Title: Eosinophilic granulocyte
Description: Scheme electron microscopy.
A 11-15 mm cell with a bilobed nucleus (1) moderate amount of organelles, mitochondria (2), Golgi area (3), many vesicles (5) and numerous specific eosinophilic granules (4). These granules contain a central electron-dense angular crystalloid core embedded in a finely granular matrix.
The crystalloid consists of an alkaline protein (major basic protein or MBP), the matrix contains lysosomal hydrolases and lysophospholipase, myeloperoxidase, lactoferrin, eosinophilic cationic protein (ECP). Occasionally smaller light microscopic azurophilic granules might be present with a high content of acid phosphatase, arylsulfatase.
The phagocytic role of eosinophils is significantly less important than that of neutrophils. But they ingest immune complexes. Their major role is IgE-directed ADCC (antibody-dependent cell-mediated cytotoxicity) to eradicate parasites, i.e. the secretion of the content of the granules results in damage of the parasitic membrane. In allergic reactions, eosinophils contribute to tissue injury. The cells account for 2.7% of blood leucocytes. Their production is highly stimulated by IL-5, IL-3, GM-CSF. Upon activation and release of the granules also leukotrienes are produced which cause prolonged bronchoconstriction, mucus secretion, and increased vascular permeability.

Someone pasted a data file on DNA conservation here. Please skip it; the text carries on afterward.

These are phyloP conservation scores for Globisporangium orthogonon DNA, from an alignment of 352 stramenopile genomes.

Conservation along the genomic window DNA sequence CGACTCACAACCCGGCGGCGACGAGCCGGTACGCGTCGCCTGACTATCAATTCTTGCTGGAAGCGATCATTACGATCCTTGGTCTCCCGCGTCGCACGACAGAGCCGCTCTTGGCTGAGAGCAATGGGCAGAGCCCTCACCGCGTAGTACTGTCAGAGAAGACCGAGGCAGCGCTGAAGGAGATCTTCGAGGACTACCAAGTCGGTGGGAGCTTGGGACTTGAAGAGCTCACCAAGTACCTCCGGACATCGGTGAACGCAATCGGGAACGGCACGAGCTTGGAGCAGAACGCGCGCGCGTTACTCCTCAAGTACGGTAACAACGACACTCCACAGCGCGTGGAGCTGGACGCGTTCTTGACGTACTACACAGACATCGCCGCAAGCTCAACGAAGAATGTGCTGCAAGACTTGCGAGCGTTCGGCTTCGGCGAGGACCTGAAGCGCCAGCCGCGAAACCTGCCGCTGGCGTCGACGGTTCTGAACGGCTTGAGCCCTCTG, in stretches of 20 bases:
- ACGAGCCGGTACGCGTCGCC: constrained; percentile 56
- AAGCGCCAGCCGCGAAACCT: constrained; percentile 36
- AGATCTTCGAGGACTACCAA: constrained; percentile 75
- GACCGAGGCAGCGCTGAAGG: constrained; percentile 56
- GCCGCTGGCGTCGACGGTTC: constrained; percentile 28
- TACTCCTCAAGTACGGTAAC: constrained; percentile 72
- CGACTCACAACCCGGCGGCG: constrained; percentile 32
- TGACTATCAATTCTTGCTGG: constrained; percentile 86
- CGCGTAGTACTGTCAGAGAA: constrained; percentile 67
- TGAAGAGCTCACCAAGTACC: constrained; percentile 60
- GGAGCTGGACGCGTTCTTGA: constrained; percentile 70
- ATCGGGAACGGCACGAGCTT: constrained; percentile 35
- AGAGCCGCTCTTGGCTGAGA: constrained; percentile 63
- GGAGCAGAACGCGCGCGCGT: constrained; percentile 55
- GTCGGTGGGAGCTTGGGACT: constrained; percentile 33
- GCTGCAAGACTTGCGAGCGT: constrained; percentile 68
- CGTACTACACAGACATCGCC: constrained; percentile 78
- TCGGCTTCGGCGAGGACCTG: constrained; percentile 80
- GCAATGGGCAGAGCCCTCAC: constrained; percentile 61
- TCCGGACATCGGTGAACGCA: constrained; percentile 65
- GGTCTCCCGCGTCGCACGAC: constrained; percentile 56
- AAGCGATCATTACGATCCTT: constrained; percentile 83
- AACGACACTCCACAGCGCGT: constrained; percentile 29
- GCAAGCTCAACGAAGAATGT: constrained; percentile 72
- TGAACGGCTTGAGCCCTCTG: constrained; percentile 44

Keywords/Mesh: blood, bone marrow, eosinophilic granulocyte, lysosome, specific granule, azurophilic granule, phagocytosis, histology, electron microscopy, POJA collection